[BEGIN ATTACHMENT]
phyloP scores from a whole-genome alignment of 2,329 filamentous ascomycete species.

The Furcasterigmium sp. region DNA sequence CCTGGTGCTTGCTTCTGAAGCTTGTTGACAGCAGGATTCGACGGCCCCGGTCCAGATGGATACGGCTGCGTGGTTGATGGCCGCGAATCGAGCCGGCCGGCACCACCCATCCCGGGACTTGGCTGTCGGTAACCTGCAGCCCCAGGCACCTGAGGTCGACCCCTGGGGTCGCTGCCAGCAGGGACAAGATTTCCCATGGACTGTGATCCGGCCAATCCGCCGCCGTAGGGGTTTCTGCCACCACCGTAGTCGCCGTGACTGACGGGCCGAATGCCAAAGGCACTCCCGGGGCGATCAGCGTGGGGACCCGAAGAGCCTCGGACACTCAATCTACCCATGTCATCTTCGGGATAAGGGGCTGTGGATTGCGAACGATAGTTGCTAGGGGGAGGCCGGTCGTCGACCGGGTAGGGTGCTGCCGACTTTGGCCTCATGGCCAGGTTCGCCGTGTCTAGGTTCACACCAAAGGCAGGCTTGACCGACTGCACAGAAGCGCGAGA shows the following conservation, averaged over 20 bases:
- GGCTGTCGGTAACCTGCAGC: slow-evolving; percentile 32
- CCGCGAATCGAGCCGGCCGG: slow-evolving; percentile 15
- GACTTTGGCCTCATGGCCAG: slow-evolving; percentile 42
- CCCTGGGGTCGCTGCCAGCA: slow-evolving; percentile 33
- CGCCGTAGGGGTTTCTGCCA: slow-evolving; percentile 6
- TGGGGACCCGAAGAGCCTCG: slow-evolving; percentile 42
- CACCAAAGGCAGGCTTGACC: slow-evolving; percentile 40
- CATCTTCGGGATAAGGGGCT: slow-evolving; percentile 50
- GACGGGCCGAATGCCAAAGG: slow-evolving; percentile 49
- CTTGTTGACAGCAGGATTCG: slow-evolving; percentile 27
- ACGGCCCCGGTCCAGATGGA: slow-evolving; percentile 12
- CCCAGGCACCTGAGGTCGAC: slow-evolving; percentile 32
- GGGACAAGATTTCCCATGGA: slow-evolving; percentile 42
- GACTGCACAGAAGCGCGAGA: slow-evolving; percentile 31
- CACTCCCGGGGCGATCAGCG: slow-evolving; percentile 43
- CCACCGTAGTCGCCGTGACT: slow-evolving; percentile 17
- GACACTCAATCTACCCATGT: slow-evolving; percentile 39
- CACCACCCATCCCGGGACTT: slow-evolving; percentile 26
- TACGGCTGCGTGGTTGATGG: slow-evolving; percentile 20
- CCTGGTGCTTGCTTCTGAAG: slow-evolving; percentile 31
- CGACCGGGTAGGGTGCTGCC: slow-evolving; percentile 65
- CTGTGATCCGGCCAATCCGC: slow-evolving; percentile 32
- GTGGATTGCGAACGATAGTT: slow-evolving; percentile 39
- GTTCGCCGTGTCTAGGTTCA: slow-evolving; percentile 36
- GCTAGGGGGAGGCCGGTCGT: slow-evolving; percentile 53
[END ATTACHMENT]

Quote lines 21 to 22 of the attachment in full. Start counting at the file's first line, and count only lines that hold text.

- TACGGCTGCGTGGTTGATGG: slow-evolving; percentile 20
- CCTGGTGCTTGCTTCTGAAG: slow-evolving; percentile 31